Although Amboy was first settled in 1858, the town was not established until 1883. Lewis Kingman, a locating engineer for the Atlantic and Pacific Railroad, created the town as the first of a series of alphabetical railroad stations that were to be constructed across the Mojave Desert.
In 1926, Amboy became a boom town after the opening of U.S. Route 66. In 1938, Roy's Motel and Cafe opened, which prospered due to its isolated location on the route. By 1940, Amboy's population had increased to 65. Its growth was tied not only to tourists, but also to the Santa Fe Railroad over which high-speed freight trains still run today between Kingman, Arizona and the BNSF Railway Barstow, California yard.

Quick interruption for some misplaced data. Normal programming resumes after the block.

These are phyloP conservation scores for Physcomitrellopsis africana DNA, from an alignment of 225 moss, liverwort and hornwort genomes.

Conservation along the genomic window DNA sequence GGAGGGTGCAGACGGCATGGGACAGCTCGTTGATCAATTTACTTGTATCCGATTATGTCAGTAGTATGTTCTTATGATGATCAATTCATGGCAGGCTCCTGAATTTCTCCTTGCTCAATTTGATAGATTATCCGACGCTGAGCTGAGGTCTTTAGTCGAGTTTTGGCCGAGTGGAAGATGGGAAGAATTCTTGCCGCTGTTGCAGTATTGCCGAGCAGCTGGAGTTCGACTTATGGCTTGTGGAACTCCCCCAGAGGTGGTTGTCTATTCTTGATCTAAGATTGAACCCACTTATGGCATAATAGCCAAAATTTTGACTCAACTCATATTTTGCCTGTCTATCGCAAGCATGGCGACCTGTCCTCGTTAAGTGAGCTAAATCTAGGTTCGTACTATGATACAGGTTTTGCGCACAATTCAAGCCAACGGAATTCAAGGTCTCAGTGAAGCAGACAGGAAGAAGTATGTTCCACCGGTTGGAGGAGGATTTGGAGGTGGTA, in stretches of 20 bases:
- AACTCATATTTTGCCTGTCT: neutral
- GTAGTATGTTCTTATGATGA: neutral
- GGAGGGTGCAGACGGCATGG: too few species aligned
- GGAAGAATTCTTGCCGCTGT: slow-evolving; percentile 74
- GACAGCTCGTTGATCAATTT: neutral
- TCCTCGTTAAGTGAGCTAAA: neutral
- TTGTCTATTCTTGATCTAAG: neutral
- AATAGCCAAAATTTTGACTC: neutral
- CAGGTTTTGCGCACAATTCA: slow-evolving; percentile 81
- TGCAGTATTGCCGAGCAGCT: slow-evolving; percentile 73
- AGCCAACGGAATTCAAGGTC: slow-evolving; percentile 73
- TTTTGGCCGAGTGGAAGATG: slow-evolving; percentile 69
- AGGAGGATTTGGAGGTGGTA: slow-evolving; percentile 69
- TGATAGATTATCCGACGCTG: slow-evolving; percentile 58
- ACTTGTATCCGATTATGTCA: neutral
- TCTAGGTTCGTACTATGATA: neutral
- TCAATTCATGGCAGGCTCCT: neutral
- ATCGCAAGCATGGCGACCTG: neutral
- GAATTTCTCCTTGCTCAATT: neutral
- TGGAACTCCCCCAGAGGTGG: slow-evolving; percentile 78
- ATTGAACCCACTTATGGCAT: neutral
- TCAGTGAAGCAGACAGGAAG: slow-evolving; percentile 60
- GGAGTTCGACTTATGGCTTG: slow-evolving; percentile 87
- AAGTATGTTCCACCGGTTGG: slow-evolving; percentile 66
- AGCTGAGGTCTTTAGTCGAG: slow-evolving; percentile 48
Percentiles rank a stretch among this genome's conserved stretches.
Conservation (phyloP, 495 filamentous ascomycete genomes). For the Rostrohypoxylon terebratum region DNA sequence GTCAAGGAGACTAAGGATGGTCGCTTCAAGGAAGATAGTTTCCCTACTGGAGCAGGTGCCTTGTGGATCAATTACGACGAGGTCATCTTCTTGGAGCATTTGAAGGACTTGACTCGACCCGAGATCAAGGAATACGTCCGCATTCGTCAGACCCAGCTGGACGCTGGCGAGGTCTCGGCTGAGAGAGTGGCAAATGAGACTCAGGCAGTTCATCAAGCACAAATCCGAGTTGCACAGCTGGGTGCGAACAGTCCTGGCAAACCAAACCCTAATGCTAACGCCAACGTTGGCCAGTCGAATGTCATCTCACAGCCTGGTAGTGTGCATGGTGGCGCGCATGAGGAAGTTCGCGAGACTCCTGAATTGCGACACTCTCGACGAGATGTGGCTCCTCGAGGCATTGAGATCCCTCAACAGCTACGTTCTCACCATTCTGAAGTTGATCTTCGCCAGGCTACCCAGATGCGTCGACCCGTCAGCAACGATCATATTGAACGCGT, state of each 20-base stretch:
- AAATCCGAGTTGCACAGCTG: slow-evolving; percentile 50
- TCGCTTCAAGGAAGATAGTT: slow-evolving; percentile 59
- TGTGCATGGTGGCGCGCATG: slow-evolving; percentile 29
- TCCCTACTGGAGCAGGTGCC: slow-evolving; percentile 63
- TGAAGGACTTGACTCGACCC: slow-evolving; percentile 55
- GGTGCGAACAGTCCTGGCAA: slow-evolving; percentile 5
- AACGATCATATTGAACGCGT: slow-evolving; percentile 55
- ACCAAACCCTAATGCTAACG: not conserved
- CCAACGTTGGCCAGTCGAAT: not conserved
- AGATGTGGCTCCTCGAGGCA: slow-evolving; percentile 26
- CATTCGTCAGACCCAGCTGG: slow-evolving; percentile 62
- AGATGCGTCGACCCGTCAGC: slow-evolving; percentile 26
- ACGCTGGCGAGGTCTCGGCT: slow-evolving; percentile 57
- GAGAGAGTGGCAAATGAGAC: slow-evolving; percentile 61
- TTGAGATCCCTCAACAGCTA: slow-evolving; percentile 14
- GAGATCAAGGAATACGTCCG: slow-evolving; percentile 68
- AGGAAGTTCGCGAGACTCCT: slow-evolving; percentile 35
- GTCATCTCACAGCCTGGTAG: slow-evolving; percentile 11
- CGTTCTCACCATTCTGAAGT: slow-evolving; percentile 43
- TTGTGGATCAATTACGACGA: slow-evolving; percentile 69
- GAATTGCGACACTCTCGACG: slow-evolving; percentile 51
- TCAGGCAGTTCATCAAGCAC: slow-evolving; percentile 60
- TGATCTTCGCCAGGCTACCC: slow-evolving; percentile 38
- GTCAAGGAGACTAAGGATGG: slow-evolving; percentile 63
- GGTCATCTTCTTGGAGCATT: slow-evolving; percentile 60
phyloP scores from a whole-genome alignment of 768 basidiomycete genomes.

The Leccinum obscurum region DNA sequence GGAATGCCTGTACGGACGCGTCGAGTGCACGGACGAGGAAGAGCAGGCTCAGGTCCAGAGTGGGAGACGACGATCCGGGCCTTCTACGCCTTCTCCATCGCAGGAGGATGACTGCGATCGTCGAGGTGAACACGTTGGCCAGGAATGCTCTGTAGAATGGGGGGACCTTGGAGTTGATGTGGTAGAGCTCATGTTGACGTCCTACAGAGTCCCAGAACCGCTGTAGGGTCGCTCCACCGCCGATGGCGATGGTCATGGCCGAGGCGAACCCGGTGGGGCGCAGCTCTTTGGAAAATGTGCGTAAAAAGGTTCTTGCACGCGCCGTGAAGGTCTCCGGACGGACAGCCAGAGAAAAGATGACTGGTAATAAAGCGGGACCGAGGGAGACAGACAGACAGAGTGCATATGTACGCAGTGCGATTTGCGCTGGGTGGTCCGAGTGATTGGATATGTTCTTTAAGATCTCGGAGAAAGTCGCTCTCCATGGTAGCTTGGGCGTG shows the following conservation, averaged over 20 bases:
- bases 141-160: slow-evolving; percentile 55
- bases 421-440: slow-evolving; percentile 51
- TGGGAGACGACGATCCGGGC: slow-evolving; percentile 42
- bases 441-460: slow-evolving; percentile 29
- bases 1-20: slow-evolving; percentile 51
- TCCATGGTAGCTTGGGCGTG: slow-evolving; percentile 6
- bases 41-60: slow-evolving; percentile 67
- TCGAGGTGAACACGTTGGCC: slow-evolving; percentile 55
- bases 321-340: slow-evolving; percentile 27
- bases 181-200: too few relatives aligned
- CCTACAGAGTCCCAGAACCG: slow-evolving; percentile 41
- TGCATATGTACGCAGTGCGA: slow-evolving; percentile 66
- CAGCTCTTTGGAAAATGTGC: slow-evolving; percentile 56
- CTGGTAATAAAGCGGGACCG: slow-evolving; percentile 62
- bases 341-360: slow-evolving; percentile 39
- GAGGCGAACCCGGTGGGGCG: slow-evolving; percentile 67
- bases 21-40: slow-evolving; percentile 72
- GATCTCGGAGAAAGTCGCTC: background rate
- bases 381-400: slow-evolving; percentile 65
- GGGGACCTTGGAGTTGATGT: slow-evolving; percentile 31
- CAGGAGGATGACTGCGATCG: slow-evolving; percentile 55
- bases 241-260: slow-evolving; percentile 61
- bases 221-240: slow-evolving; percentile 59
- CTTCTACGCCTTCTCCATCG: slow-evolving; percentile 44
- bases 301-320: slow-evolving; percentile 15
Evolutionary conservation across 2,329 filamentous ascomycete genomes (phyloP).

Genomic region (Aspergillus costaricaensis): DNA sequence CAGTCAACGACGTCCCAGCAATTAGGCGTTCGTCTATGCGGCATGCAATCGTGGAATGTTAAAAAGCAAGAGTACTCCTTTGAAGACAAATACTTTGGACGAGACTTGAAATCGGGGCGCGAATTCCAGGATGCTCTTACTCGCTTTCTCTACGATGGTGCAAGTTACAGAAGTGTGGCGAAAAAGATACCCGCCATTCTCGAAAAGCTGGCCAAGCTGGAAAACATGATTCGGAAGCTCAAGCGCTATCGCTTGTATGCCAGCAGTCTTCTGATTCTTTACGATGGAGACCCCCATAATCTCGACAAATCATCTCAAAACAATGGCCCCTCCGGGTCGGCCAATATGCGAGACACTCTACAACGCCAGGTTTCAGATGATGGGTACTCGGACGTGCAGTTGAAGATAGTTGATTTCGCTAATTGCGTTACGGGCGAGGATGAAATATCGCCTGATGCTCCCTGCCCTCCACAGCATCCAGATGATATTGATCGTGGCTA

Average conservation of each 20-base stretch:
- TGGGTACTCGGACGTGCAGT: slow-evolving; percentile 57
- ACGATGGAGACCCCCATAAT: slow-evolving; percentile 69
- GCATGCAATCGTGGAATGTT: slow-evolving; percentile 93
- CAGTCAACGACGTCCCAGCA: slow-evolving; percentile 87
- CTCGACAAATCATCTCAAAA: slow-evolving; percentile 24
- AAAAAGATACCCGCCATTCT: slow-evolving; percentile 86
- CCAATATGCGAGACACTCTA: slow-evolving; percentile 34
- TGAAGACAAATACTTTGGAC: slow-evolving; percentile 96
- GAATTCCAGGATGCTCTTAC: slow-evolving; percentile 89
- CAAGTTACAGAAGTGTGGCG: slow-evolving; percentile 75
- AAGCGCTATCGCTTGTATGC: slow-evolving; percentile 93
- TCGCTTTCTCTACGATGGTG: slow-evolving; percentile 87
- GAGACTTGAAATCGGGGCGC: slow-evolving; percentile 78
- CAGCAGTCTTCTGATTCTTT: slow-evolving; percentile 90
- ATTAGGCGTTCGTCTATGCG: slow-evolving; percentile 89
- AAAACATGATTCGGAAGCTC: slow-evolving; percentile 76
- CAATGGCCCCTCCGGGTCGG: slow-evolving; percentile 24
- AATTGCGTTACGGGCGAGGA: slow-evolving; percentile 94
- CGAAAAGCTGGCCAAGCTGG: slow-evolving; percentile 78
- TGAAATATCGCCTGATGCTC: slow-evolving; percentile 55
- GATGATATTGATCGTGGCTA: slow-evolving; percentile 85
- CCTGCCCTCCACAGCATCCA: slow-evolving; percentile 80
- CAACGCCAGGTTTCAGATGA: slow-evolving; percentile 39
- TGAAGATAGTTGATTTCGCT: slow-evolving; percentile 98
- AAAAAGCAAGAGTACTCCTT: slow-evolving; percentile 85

During the Great Depression and World War II, tourism declined nationally. But the remaining travelers need for lodging, meals, and gasoline kept the town busy. The town remained this way until the opening of Interstate 40 in 1973, which bypassed Amboy.